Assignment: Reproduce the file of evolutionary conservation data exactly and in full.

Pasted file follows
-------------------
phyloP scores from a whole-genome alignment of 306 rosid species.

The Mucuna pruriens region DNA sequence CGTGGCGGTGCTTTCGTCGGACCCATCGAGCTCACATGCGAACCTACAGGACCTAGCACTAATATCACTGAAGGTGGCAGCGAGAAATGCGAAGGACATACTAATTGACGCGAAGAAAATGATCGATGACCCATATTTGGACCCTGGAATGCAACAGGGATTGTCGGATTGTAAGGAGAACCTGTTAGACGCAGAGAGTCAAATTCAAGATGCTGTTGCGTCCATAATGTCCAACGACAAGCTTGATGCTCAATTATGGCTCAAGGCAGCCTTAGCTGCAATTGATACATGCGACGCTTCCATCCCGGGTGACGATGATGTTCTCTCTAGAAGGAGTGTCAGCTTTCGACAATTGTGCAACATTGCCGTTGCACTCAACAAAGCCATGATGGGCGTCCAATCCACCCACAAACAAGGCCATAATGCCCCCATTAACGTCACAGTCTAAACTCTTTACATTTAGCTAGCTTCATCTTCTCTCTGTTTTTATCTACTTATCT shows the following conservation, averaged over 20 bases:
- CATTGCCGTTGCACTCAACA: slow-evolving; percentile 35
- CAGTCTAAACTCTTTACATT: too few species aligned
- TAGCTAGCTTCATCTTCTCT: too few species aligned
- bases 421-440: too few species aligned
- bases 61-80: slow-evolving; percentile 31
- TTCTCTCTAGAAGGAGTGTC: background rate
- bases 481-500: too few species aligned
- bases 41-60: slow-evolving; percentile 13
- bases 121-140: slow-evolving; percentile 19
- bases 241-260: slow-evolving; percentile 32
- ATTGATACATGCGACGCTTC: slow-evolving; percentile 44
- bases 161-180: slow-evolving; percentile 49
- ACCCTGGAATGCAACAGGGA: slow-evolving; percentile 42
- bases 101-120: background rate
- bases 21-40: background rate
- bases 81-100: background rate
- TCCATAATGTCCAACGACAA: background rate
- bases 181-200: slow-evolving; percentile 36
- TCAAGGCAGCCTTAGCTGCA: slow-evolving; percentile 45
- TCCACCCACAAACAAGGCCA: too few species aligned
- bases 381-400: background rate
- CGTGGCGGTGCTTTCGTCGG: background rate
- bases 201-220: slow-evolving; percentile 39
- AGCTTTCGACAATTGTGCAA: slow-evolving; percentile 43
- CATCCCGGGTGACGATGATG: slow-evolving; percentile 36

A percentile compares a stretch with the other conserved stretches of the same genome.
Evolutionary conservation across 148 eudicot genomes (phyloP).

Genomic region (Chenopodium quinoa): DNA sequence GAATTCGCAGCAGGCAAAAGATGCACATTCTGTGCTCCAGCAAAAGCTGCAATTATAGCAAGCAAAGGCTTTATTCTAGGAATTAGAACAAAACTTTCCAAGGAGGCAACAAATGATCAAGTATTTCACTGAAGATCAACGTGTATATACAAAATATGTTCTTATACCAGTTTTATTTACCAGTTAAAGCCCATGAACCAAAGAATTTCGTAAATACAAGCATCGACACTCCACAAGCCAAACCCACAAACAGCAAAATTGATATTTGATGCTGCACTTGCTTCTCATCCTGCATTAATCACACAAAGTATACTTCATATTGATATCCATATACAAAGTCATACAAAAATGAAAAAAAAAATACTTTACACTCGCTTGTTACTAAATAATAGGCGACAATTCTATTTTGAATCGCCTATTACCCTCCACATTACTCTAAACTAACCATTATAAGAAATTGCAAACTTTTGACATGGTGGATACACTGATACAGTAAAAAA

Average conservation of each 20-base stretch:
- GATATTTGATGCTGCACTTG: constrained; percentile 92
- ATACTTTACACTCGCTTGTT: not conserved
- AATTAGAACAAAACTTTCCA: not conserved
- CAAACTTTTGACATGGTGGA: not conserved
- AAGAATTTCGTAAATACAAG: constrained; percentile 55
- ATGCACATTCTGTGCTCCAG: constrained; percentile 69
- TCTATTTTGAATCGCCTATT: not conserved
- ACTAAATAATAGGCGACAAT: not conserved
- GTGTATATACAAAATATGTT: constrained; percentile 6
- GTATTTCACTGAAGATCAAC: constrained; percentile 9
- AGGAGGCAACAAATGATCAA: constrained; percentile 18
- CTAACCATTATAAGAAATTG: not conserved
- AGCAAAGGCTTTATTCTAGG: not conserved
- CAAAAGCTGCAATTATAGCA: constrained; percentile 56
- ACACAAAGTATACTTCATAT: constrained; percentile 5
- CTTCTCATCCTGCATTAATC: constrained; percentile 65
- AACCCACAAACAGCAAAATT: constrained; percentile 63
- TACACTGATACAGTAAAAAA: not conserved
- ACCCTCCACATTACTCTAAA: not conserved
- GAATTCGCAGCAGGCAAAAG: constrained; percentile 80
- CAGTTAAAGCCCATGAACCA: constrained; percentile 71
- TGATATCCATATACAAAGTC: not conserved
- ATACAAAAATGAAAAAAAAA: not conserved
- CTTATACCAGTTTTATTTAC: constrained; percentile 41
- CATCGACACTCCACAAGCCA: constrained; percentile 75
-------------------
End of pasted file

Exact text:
phyloP scores from a whole-genome alignment of 306 rosid species.

The Mucuna pruriens region DNA sequence CGTGGCGGTGCTTTCGTCGGACCCATCGAGCTCACATGCGAACCTACAGGACCTAGCACTAATATCACTGAAGGTGGCAGCGAGAAATGCGAAGGACATACTAATTGACGCGAAGAAAATGATCGATGACCCATATTTGGACCCTGGAATGCAACAGGGATTGTCGGATTGTAAGGAGAACCTGTTAGACGCAGAGAGTCAAATTCAAGATGCTGTTGCGTCCATAATGTCCAACGACAAGCTTGATGCTCAATTATGGCTCAAGGCAGCCTTAGCTGCAATTGATACATGCGACGCTTCCATCCCGGGTGACGATGATGTTCTCTCTAGAAGGAGTGTCAGCTTTCGACAATTGTGCAACATTGCCGTTGCACTCAACAAAGCCATGATGGGCGTCCAATCCACCCACAAACAAGGCCATAATGCCCCCATTAACGTCACAGTCTAAACTCTTTACATTTAGCTAGCTTCATCTTCTCTCTGTTTTTATCTACTTATCT shows the following conservation, averaged over 20 bases:
- CATTGCCGTTGCACTCAACA: slow-evolving; percentile 35
- CAGTCTAAACTCTTTACATT: too few species aligned
- TAGCTAGCTTCATCTTCTCT: too few species aligned
- bases 421-440: too few species aligned
- bases 61-80: slow-evolving; percentile 31
- TTCTCTCTAGAAGGAGTGTC: background rate
- bases 481-500: too few species aligned
- bases 41-60: slow-evolving; percentile 13
- bases 121-140: slow-evolving; percentile 19
- bases 241-260: slow-evolving; percentile 32
- ATTGATACATGCGACGCTTC: slow-evolving; percentile 44
- bases 161-180: slow-evolving; percentile 49
- ACCCTGGAATGCAACAGGGA: slow-evolving; percentile 42
- bases 101-120: background rate
- bases 21-40: background rate
- bases 81-100: background rate
- TCCATAATGTCCAACGACAA: background rate
- bases 181-200: slow-evolving; percentile 36
- TCAAGGCAGCCTTAGCTGCA: slow-evolving; percentile 45
- TCCACCCACAAACAAGGCCA: too few species aligned
- bases 381-400: background rate
- CGTGGCGGTGCTTTCGTCGG: background rate
- bases 201-220: slow-evolving; percentile 39
- AGCTTTCGACAATTGTGCAA: slow-evolving; percentile 43
- CATCCCGGGTGACGATGATG: slow-evolving; percentile 36

A percentile compares a stretch with the other conserved stretches of the same genome.
Evolutionary conservation across 148 eudicot genomes (phyloP).

Genomic region (Chenopodium quinoa): DNA sequence GAATTCGCAGCAGGCAAAAGATGCACATTCTGTGCTCCAGCAAAAGCTGCAATTATAGCAAGCAAAGGCTTTATTCTAGGAATTAGAACAAAACTTTCCAAGGAGGCAACAAATGATCAAGTATTTCACTGAAGATCAACGTGTATATACAAAATATGTTCTTATACCAGTTTTATTTACCAGTTAAAGCCCATGAACCAAAGAATTTCGTAAATACAAGCATCGACACTCCACAAGCCAAACCCACAAACAGCAAAATTGATATTTGATGCTGCACTTGCTTCTCATCCTGCATTAATCACACAAAGTATACTTCATATTGATATCCATATACAAAGTCATACAAAAATGAAAAAAAAAATACTTTACACTCGCTTGTTACTAAATAATAGGCGACAATTCTATTTTGAATCGCCTATTACCCTCCACATTACTCTAAACTAACCATTATAAGAAATTGCAAACTTTTGACATGGTGGATACACTGATACAGTAAAAAA

Average conservation of each 20-base stretch:
- GATATTTGATGCTGCACTTG: constrained; percentile 92
- ATACTTTACACTCGCTTGTT: not conserved
- AATTAGAACAAAACTTTCCA: not conserved
- CAAACTTTTGACATGGTGGA: not conserved
- AAGAATTTCGTAAATACAAG: constrained; percentile 55
- ATGCACATTCTGTGCTCCAG: constrained; percentile 69
- TCTATTTTGAATCGCCTATT: not conserved
- ACTAAATAATAGGCGACAAT: not conserved
- GTGTATATACAAAATATGTT: constrained; percentile 6
- GTATTTCACTGAAGATCAAC: constrained; percentile 9
- AGGAGGCAACAAATGATCAA: constrained; percentile 18
- CTAACCATTATAAGAAATTG: not conserved
- AGCAAAGGCTTTATTCTAGG: not conserved
- CAAAAGCTGCAATTATAGCA: constrained; percentile 56
- ACACAAAGTATACTTCATAT: constrained; percentile 5
- CTTCTCATCCTGCATTAATC: constrained; percentile 65
- AACCCACAAACAGCAAAATT: constrained; percentile 63
- TACACTGATACAGTAAAAAA: not conserved
- ACCCTCCACATTACTCTAAA: not conserved
- GAATTCGCAGCAGGCAAAAG: constrained; percentile 80
- CAGTTAAAGCCCATGAACCA: constrained; percentile 71
- TGATATCCATATACAAAGTC: not conserved
- ATACAAAAATGAAAAAAAAA: not conserved
- CTTATACCAGTTTTATTTAC: constrained; percentile 41
- CATCGACACTCCACAAGCCA: constrained; percentile 75